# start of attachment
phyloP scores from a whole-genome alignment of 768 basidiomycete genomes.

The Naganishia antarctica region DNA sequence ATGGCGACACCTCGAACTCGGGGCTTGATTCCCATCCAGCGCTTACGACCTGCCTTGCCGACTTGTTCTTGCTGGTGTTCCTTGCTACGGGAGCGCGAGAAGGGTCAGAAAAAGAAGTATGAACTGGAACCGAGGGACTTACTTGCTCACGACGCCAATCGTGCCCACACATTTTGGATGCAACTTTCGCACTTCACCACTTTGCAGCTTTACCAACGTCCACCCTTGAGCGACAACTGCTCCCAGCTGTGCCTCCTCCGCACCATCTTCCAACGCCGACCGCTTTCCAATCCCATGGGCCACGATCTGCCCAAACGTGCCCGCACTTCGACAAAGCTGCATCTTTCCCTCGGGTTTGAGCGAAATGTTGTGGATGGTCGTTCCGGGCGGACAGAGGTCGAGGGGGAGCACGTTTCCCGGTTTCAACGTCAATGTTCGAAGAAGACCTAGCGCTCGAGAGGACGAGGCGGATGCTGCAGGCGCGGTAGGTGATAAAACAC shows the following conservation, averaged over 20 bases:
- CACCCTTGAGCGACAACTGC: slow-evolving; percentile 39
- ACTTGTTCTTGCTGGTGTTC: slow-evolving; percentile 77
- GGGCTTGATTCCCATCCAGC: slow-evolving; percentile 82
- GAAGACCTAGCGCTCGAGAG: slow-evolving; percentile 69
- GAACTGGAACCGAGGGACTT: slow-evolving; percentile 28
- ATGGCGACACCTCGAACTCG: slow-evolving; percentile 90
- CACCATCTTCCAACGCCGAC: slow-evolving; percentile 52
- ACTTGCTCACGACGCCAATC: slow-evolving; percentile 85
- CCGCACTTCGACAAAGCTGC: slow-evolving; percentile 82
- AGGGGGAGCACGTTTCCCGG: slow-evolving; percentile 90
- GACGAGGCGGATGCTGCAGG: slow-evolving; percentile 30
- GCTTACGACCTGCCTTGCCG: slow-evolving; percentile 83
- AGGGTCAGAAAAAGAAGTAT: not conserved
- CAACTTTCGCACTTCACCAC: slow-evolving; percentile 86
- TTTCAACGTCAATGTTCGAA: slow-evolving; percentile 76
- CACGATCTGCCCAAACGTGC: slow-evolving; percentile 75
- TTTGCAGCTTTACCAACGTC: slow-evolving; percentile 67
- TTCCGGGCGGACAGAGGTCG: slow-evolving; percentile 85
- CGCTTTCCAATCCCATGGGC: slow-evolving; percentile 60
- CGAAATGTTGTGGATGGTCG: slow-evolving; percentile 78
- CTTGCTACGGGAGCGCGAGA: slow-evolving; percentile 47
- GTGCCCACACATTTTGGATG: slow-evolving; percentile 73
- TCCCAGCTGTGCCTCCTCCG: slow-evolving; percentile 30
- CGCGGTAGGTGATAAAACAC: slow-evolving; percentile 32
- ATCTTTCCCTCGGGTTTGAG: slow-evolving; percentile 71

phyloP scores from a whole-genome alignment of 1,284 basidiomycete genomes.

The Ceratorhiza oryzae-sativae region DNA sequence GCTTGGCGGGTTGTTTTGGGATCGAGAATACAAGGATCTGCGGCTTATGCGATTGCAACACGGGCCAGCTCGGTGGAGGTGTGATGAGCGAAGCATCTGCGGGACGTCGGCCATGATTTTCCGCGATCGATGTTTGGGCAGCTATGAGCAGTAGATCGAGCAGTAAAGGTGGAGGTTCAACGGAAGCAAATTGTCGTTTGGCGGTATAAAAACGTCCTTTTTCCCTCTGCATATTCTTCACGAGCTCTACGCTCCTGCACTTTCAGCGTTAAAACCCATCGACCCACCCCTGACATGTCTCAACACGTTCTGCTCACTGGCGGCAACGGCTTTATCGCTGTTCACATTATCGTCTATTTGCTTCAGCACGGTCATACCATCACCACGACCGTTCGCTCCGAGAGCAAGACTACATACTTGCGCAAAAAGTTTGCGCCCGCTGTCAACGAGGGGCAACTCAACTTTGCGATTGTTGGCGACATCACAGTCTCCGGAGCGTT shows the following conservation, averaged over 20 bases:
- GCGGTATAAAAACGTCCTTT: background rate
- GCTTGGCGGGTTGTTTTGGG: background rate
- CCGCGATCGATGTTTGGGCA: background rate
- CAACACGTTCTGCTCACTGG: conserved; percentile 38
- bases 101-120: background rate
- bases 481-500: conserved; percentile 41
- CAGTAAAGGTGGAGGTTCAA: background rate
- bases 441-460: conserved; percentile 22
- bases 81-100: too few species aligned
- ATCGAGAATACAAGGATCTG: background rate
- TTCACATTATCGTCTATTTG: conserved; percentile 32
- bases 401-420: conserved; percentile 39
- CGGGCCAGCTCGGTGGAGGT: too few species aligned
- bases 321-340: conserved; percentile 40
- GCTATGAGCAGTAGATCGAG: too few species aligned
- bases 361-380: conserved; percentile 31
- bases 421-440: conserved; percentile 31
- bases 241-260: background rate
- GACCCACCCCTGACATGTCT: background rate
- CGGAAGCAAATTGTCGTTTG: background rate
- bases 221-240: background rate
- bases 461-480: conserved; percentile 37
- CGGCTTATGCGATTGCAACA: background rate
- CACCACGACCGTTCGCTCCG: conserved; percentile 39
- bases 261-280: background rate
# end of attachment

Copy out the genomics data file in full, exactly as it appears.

phyloP scores from a whole-genome alignment of 768 basidiomycete genomes.

The Naganishia antarctica region DNA sequence ATGGCGACACCTCGAACTCGGGGCTTGATTCCCATCCAGCGCTTACGACCTGCCTTGCCGACTTGTTCTTGCTGGTGTTCCTTGCTACGGGAGCGCGAGAAGGGTCAGAAAAAGAAGTATGAACTGGAACCGAGGGACTTACTTGCTCACGACGCCAATCGTGCCCACACATTTTGGATGCAACTTTCGCACTTCACCACTTTGCAGCTTTACCAACGTCCACCCTTGAGCGACAACTGCTCCCAGCTGTGCCTCCTCCGCACCATCTTCCAACGCCGACCGCTTTCCAATCCCATGGGCCACGATCTGCCCAAACGTGCCCGCACTTCGACAAAGCTGCATCTTTCCCTCGGGTTTGAGCGAAATGTTGTGGATGGTCGTTCCGGGCGGACAGAGGTCGAGGGGGAGCACGTTTCCCGGTTTCAACGTCAATGTTCGAAGAAGACCTAGCGCTCGAGAGGACGAGGCGGATGCTGCAGGCGCGGTAGGTGATAAAACAC shows the following conservation, averaged over 20 bases:
- CACCCTTGAGCGACAACTGC: slow-evolving; percentile 39
- ACTTGTTCTTGCTGGTGTTC: slow-evolving; percentile 77
- GGGCTTGATTCCCATCCAGC: slow-evolving; percentile 82
- GAAGACCTAGCGCTCGAGAG: slow-evolving; percentile 69
- GAACTGGAACCGAGGGACTT: slow-evolving; percentile 28
- ATGGCGACACCTCGAACTCG: slow-evolving; percentile 90
- CACCATCTTCCAACGCCGAC: slow-evolving; percentile 52
- ACTTGCTCACGACGCCAATC: slow-evolving; percentile 85
- CCGCACTTCGACAAAGCTGC: slow-evolving; percentile 82
- AGGGGGAGCACGTTTCCCGG: slow-evolving; percentile 90
- GACGAGGCGGATGCTGCAGG: slow-evolving; percentile 30
- GCTTACGACCTGCCTTGCCG: slow-evolving; percentile 83
- AGGGTCAGAAAAAGAAGTAT: not conserved
- CAACTTTCGCACTTCACCAC: slow-evolving; percentile 86
- TTTCAACGTCAATGTTCGAA: slow-evolving; percentile 76
- CACGATCTGCCCAAACGTGC: slow-evolving; percentile 75
- TTTGCAGCTTTACCAACGTC: slow-evolving; percentile 67
- TTCCGGGCGGACAGAGGTCG: slow-evolving; percentile 85
- CGCTTTCCAATCCCATGGGC: slow-evolving; percentile 60
- CGAAATGTTGTGGATGGTCG: slow-evolving; percentile 78
- CTTGCTACGGGAGCGCGAGA: slow-evolving; percentile 47
- GTGCCCACACATTTTGGATG: slow-evolving; percentile 73
- TCCCAGCTGTGCCTCCTCCG: slow-evolving; percentile 30
- CGCGGTAGGTGATAAAACAC: slow-evolving; percentile 32
- ATCTTTCCCTCGGGTTTGAG: slow-evolving; percentile 71

phyloP scores from a whole-genome alignment of 1,284 basidiomycete genomes.

The Ceratorhiza oryzae-sativae region DNA sequence GCTTGGCGGGTTGTTTTGGGATCGAGAATACAAGGATCTGCGGCTTATGCGATTGCAACACGGGCCAGCTCGGTGGAGGTGTGATGAGCGAAGCATCTGCGGGACGTCGGCCATGATTTTCCGCGATCGATGTTTGGGCAGCTATGAGCAGTAGATCGAGCAGTAAAGGTGGAGGTTCAACGGAAGCAAATTGTCGTTTGGCGGTATAAAAACGTCCTTTTTCCCTCTGCATATTCTTCACGAGCTCTACGCTCCTGCACTTTCAGCGTTAAAACCCATCGACCCACCCCTGACATGTCTCAACACGTTCTGCTCACTGGCGGCAACGGCTTTATCGCTGTTCACATTATCGTCTATTTGCTTCAGCACGGTCATACCATCACCACGACCGTTCGCTCCGAGAGCAAGACTACATACTTGCGCAAAAAGTTTGCGCCCGCTGTCAACGAGGGGCAACTCAACTTTGCGATTGTTGGCGACATCACAGTCTCCGGAGCGTT shows the following conservation, averaged over 20 bases:
- GCGGTATAAAAACGTCCTTT: background rate
- GCTTGGCGGGTTGTTTTGGG: background rate
- CCGCGATCGATGTTTGGGCA: background rate
- CAACACGTTCTGCTCACTGG: conserved; percentile 38
- bases 101-120: background rate
- bases 481-500: conserved; percentile 41
- CAGTAAAGGTGGAGGTTCAA: background rate
- bases 441-460: conserved; percentile 22
- bases 81-100: too few species aligned
- ATCGAGAATACAAGGATCTG: background rate
- TTCACATTATCGTCTATTTG: conserved; percentile 32
- bases 401-420: conserved; percentile 39
- CGGGCCAGCTCGGTGGAGGT: too few species aligned
- bases 321-340: conserved; percentile 40
- GCTATGAGCAGTAGATCGAG: too few species aligned
- bases 361-380: conserved; percentile 31
- bases 421-440: conserved; percentile 31
- bases 241-260: background rate
- GACCCACCCCTGACATGTCT: background rate
- CGGAAGCAAATTGTCGTTTG: background rate
- bases 221-240: background rate
- bases 461-480: conserved; percentile 37
- CGGCTTATGCGATTGCAACA: background rate
- CACCACGACCGTTCGCTCCG: conserved; percentile 39
- bases 261-280: background rate